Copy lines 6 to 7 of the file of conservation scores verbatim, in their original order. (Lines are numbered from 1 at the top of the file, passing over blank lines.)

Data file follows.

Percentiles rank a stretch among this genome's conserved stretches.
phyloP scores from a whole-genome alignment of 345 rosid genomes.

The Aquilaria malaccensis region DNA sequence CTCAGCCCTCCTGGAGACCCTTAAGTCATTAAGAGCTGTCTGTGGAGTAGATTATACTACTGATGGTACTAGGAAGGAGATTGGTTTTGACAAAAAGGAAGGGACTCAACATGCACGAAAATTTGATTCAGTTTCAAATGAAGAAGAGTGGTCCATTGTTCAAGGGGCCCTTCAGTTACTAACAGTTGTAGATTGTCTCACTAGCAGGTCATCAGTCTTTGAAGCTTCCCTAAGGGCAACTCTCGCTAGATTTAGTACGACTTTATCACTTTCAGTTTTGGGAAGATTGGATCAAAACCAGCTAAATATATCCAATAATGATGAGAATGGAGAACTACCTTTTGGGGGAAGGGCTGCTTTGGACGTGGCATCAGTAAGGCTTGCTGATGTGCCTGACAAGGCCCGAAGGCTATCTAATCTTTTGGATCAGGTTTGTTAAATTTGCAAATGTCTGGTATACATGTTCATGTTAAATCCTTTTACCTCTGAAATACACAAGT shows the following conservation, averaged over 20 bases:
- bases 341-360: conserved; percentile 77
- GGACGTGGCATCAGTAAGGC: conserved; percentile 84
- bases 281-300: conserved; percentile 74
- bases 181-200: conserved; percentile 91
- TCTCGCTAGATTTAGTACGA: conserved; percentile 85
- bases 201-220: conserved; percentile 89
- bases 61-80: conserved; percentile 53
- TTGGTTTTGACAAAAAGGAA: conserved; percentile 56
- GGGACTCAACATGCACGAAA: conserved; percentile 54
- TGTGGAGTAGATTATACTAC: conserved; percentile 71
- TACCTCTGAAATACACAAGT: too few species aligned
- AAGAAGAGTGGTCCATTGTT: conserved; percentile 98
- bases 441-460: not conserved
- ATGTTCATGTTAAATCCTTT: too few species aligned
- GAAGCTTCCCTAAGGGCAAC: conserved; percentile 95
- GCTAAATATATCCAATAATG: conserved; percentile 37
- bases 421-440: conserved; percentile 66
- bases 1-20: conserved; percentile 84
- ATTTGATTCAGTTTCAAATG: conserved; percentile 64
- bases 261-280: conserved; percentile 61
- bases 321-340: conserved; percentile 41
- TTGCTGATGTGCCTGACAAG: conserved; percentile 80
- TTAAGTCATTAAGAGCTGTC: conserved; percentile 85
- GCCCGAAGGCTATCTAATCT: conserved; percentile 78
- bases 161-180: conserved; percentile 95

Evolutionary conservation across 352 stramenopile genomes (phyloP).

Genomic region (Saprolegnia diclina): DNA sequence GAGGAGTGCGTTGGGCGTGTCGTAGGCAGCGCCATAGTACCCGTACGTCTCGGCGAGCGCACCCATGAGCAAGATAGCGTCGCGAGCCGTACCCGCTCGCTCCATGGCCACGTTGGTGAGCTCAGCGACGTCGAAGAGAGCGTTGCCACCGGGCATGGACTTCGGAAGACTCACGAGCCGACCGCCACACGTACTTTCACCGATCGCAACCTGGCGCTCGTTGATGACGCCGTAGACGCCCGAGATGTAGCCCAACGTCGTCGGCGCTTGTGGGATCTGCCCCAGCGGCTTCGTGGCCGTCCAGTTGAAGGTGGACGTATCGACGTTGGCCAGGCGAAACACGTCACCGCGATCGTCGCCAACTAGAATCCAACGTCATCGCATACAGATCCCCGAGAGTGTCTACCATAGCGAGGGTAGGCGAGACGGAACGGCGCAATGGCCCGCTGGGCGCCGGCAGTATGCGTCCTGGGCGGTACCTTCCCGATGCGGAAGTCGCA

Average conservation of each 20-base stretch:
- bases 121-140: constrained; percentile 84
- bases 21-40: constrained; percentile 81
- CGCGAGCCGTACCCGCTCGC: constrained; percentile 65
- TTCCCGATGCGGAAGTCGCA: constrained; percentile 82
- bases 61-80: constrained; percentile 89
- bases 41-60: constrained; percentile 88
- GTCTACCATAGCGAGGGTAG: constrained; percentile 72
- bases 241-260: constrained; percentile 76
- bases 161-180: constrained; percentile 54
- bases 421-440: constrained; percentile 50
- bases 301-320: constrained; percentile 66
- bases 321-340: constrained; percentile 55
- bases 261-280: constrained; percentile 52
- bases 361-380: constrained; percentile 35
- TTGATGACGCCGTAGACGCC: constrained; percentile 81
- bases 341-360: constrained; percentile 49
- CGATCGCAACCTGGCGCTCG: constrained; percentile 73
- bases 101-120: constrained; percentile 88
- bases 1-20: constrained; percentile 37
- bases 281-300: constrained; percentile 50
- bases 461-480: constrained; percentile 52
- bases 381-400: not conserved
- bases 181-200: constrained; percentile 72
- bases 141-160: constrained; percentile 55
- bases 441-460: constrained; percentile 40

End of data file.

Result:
- bases 281-300: conserved; percentile 74
- bases 181-200: conserved; percentile 91